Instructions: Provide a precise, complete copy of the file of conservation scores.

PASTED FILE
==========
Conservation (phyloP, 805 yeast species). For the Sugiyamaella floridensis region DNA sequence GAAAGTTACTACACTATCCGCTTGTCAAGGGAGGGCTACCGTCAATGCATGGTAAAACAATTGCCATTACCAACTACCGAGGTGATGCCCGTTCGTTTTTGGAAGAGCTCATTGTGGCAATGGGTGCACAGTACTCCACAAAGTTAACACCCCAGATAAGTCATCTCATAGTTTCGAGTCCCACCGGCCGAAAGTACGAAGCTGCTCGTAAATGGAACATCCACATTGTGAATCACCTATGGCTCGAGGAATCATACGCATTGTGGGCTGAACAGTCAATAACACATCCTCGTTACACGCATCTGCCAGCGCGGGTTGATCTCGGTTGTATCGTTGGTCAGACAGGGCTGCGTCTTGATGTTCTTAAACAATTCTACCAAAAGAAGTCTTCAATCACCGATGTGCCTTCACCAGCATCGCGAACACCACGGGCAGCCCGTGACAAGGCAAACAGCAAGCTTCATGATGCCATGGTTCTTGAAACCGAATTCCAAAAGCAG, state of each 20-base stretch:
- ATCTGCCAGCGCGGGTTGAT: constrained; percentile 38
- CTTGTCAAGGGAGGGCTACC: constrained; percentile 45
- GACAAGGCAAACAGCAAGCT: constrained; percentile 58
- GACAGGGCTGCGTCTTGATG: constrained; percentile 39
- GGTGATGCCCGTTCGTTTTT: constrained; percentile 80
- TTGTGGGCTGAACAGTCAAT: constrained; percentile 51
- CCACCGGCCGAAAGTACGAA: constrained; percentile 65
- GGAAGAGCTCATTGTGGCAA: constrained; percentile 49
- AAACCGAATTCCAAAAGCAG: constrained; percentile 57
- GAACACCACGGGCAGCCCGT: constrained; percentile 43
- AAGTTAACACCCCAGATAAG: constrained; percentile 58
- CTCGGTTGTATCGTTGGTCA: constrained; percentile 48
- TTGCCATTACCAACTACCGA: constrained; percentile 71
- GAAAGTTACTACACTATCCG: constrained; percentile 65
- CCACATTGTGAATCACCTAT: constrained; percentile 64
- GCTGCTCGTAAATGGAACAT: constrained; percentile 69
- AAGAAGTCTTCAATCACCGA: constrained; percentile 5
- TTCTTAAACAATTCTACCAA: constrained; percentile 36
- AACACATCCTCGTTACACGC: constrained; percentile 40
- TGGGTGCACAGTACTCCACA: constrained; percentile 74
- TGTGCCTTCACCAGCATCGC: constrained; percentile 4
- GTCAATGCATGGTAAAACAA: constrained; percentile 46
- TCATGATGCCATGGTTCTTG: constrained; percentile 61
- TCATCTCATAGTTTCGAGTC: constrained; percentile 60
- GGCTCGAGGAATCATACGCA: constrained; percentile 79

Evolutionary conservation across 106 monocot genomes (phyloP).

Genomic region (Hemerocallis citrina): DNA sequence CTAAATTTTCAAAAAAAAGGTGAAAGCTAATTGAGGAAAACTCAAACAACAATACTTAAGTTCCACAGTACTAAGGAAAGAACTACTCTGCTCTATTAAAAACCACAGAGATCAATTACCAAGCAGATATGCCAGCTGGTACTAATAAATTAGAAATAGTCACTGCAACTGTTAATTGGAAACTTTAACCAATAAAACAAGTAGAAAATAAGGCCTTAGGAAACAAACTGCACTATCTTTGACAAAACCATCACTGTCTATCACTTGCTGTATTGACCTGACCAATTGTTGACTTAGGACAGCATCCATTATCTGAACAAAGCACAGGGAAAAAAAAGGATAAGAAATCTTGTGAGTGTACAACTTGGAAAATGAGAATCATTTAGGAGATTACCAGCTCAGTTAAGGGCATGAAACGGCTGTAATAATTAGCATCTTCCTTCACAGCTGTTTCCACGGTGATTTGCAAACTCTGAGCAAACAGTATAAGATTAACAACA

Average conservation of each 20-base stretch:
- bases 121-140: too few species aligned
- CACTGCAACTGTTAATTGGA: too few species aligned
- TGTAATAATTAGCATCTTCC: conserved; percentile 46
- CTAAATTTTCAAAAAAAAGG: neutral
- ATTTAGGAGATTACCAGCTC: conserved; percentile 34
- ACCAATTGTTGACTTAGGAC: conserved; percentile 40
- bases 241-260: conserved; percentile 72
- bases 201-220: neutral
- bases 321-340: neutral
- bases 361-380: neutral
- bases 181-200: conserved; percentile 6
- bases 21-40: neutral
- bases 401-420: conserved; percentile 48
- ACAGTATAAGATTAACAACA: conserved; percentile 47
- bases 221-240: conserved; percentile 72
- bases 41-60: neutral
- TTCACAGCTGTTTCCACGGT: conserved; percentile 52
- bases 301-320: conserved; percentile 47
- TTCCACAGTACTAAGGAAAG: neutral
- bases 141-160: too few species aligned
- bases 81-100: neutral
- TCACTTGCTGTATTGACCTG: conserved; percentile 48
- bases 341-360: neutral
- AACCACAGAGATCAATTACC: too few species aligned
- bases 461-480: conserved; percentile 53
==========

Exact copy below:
Conservation (phyloP, 805 yeast species). For the Sugiyamaella floridensis region DNA sequence GAAAGTTACTACACTATCCGCTTGTCAAGGGAGGGCTACCGTCAATGCATGGTAAAACAATTGCCATTACCAACTACCGAGGTGATGCCCGTTCGTTTTTGGAAGAGCTCATTGTGGCAATGGGTGCACAGTACTCCACAAAGTTAACACCCCAGATAAGTCATCTCATAGTTTCGAGTCCCACCGGCCGAAAGTACGAAGCTGCTCGTAAATGGAACATCCACATTGTGAATCACCTATGGCTCGAGGAATCATACGCATTGTGGGCTGAACAGTCAATAACACATCCTCGTTACACGCATCTGCCAGCGCGGGTTGATCTCGGTTGTATCGTTGGTCAGACAGGGCTGCGTCTTGATGTTCTTAAACAATTCTACCAAAAGAAGTCTTCAATCACCGATGTGCCTTCACCAGCATCGCGAACACCACGGGCAGCCCGTGACAAGGCAAACAGCAAGCTTCATGATGCCATGGTTCTTGAAACCGAATTCCAAAAGCAG, state of each 20-base stretch:
- ATCTGCCAGCGCGGGTTGAT: constrained; percentile 38
- CTTGTCAAGGGAGGGCTACC: constrained; percentile 45
- GACAAGGCAAACAGCAAGCT: constrained; percentile 58
- GACAGGGCTGCGTCTTGATG: constrained; percentile 39
- GGTGATGCCCGTTCGTTTTT: constrained; percentile 80
- TTGTGGGCTGAACAGTCAAT: constrained; percentile 51
- CCACCGGCCGAAAGTACGAA: constrained; percentile 65
- GGAAGAGCTCATTGTGGCAA: constrained; percentile 49
- AAACCGAATTCCAAAAGCAG: constrained; percentile 57
- GAACACCACGGGCAGCCCGT: constrained; percentile 43
- AAGTTAACACCCCAGATAAG: constrained; percentile 58
- CTCGGTTGTATCGTTGGTCA: constrained; percentile 48
- TTGCCATTACCAACTACCGA: constrained; percentile 71
- GAAAGTTACTACACTATCCG: constrained; percentile 65
- CCACATTGTGAATCACCTAT: constrained; percentile 64
- GCTGCTCGTAAATGGAACAT: constrained; percentile 69
- AAGAAGTCTTCAATCACCGA: constrained; percentile 5
- TTCTTAAACAATTCTACCAA: constrained; percentile 36
- AACACATCCTCGTTACACGC: constrained; percentile 40
- TGGGTGCACAGTACTCCACA: constrained; percentile 74
- TGTGCCTTCACCAGCATCGC: constrained; percentile 4
- GTCAATGCATGGTAAAACAA: constrained; percentile 46
- TCATGATGCCATGGTTCTTG: constrained; percentile 61
- TCATCTCATAGTTTCGAGTC: constrained; percentile 60
- GGCTCGAGGAATCATACGCA: constrained; percentile 79

Evolutionary conservation across 106 monocot genomes (phyloP).

Genomic region (Hemerocallis citrina): DNA sequence CTAAATTTTCAAAAAAAAGGTGAAAGCTAATTGAGGAAAACTCAAACAACAATACTTAAGTTCCACAGTACTAAGGAAAGAACTACTCTGCTCTATTAAAAACCACAGAGATCAATTACCAAGCAGATATGCCAGCTGGTACTAATAAATTAGAAATAGTCACTGCAACTGTTAATTGGAAACTTTAACCAATAAAACAAGTAGAAAATAAGGCCTTAGGAAACAAACTGCACTATCTTTGACAAAACCATCACTGTCTATCACTTGCTGTATTGACCTGACCAATTGTTGACTTAGGACAGCATCCATTATCTGAACAAAGCACAGGGAAAAAAAAGGATAAGAAATCTTGTGAGTGTACAACTTGGAAAATGAGAATCATTTAGGAGATTACCAGCTCAGTTAAGGGCATGAAACGGCTGTAATAATTAGCATCTTCCTTCACAGCTGTTTCCACGGTGATTTGCAAACTCTGAGCAAACAGTATAAGATTAACAACA

Average conservation of each 20-base stretch:
- bases 121-140: too few species aligned
- CACTGCAACTGTTAATTGGA: too few species aligned
- TGTAATAATTAGCATCTTCC: conserved; percentile 46
- CTAAATTTTCAAAAAAAAGG: neutral
- ATTTAGGAGATTACCAGCTC: conserved; percentile 34
- ACCAATTGTTGACTTAGGAC: conserved; percentile 40
- bases 241-260: conserved; percentile 72
- bases 201-220: neutral
- bases 321-340: neutral
- bases 361-380: neutral
- bases 181-200: conserved; percentile 6
- bases 21-40: neutral
- bases 401-420: conserved; percentile 48
- ACAGTATAAGATTAACAACA: conserved; percentile 47
- bases 221-240: conserved; percentile 72
- bases 41-60: neutral
- TTCACAGCTGTTTCCACGGT: conserved; percentile 52
- bases 301-320: conserved; percentile 47
- TTCCACAGTACTAAGGAAAG: neutral
- bases 141-160: too few species aligned
- bases 81-100: neutral
- TCACTTGCTGTATTGACCTG: conserved; percentile 48
- bases 341-360: neutral
- AACCACAGAGATCAATTACC: too few species aligned
- bases 461-480: conserved; percentile 53